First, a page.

How does the role of a doula differ from that of my partner?
Partners are in a very interesting position in providing support through labor. They are emotionally invested in the process and the outcome yet are often expected to have vast knowledge of the ins and outs of labor, medical intervention, and comfort measures. The emotional investment in their loved ones and their own personal feelings through the birth process can often make it difficult for partners to be as level-headed as would be ideal when it comes to supporting the birthing person and making decisions in labor. The doula provides a third-person perspective based in research and helps the laboring person and partner advocate for what they want in labor, while offering positional suggestions, hands-on comfort techniques, an unbiased listening ear, and a calm environment conducive to birthing. Unless it is desired by the laboring couple, a doula does not take the place of the partner but instead helps the partner feel more confident and prepared in supporting their loved one.
For the cost of a doula, I could redo my bathroom. Why should I spend that money on trained birth support?
The cost of a trained doula in Philadelphia ranges from as little as $200 to well over $1000. Many doulas will offer flexible payment schedules, options, and may even barter for services. That being said, the cost of a doula is well worth it! The doula helps not only safeguard the birthing space but helps build confidence, communication, and support between the laboring person and partner. Blossoming Bellies' doula support (and that of most other doulas) includes being on-call for several weeks at a time, providing prenatal and postpartum visits, email and telephone support, resources for pregnancy, birth, and postpartum, and research-based evidence.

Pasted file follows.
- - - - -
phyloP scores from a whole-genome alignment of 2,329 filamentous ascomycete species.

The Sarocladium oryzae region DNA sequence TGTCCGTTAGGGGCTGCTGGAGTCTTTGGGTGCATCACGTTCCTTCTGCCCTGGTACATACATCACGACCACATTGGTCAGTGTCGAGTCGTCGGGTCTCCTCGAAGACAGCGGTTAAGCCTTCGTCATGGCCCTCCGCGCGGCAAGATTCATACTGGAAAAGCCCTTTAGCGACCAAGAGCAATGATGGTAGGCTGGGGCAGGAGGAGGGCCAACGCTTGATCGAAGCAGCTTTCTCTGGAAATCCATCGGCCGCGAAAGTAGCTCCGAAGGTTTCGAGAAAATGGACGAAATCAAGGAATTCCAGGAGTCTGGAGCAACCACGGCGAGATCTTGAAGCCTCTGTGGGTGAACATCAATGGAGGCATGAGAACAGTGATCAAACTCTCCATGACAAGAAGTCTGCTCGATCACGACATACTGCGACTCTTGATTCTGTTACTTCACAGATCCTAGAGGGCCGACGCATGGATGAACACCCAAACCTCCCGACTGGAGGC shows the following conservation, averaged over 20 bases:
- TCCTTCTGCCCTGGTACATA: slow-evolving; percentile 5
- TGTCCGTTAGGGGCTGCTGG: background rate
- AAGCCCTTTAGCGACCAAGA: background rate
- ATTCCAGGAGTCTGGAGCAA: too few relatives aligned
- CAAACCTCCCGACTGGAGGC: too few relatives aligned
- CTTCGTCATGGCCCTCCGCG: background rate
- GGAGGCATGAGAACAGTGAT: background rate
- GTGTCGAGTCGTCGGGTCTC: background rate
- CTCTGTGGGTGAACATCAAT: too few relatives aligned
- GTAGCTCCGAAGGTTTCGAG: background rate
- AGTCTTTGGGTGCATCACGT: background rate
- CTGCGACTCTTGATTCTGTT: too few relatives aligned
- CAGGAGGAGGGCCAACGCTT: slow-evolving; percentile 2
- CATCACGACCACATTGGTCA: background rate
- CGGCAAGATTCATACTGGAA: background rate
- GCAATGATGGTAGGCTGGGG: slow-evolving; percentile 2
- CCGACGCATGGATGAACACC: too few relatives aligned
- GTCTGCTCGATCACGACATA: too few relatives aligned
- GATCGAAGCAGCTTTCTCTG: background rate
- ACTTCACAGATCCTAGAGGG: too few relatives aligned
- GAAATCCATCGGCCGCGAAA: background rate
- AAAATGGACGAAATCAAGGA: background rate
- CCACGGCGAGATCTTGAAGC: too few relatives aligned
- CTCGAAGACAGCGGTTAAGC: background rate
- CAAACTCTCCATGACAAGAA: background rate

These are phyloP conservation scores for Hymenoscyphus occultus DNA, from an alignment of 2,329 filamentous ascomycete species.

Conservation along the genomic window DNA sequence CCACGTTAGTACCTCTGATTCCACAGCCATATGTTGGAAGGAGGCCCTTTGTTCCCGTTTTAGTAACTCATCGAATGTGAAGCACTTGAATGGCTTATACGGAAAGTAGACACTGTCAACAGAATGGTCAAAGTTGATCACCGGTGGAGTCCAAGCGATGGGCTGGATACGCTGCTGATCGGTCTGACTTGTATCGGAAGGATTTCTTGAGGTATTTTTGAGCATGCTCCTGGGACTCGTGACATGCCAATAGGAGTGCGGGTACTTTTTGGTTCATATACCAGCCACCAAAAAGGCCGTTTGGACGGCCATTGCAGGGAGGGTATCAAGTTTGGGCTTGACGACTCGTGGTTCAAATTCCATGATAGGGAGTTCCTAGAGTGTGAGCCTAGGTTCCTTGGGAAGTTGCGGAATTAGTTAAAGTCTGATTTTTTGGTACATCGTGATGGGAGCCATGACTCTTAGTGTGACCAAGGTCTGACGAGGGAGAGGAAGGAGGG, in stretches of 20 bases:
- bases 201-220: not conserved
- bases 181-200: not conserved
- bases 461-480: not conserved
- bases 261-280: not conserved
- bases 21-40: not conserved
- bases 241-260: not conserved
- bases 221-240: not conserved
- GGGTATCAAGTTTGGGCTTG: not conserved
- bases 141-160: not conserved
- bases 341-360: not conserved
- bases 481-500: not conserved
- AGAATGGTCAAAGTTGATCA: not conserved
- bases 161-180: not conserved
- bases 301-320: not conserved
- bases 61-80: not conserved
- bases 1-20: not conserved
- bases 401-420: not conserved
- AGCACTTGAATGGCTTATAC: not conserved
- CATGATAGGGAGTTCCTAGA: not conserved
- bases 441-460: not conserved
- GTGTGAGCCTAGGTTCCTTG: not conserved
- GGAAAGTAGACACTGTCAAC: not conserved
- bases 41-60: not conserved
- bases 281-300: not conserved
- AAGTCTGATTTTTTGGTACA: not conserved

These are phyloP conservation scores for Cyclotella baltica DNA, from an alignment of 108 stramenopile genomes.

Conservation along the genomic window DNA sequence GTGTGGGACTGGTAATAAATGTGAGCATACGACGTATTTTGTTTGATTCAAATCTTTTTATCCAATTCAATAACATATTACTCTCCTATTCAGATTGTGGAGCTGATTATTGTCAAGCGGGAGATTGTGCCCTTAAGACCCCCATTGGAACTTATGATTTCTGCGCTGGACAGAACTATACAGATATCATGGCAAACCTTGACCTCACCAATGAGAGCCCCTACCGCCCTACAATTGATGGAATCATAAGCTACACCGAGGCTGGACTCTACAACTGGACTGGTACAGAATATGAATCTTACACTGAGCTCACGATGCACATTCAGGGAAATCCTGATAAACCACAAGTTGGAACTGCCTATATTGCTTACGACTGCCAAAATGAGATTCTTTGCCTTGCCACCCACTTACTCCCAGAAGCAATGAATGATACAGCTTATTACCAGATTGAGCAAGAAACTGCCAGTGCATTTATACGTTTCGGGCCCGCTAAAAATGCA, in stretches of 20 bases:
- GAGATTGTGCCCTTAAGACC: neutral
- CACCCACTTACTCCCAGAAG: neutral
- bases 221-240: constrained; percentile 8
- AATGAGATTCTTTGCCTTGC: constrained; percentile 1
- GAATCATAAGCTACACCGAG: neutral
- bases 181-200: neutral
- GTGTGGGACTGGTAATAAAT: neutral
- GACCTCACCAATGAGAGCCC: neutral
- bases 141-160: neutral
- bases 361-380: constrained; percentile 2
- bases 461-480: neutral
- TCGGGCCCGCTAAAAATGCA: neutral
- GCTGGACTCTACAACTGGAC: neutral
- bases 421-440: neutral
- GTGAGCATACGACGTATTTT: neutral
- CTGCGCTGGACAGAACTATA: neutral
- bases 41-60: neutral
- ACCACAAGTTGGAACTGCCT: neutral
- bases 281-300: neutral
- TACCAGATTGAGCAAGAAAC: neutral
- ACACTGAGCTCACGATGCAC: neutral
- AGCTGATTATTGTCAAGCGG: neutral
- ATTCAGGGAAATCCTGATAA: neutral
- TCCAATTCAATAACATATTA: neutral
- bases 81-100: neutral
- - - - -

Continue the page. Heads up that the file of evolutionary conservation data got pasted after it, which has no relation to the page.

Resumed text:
Obstetrical benefits of doula support include:
* a significant decrease of about 45% in likelihood of cesarean section
* a significant decrease of 10 - 60% in mothers requesting an epidural
* a significant decrease of about 25% in the length of labor
* a significant decrease of 31% in the use of pain medication
* a significant decrease of 50% in the use of Pitocin
* a significant decrease of 34% in the number of forceps assisted births
(Kennell, Klaus and Klaus, 2002)
Research has also shown that having a doula present at your birth can increase feelings of attachment to your newborn, lead to easier management of the postpartum period, and aid communication between mother and baby. (Wolman, 1993.)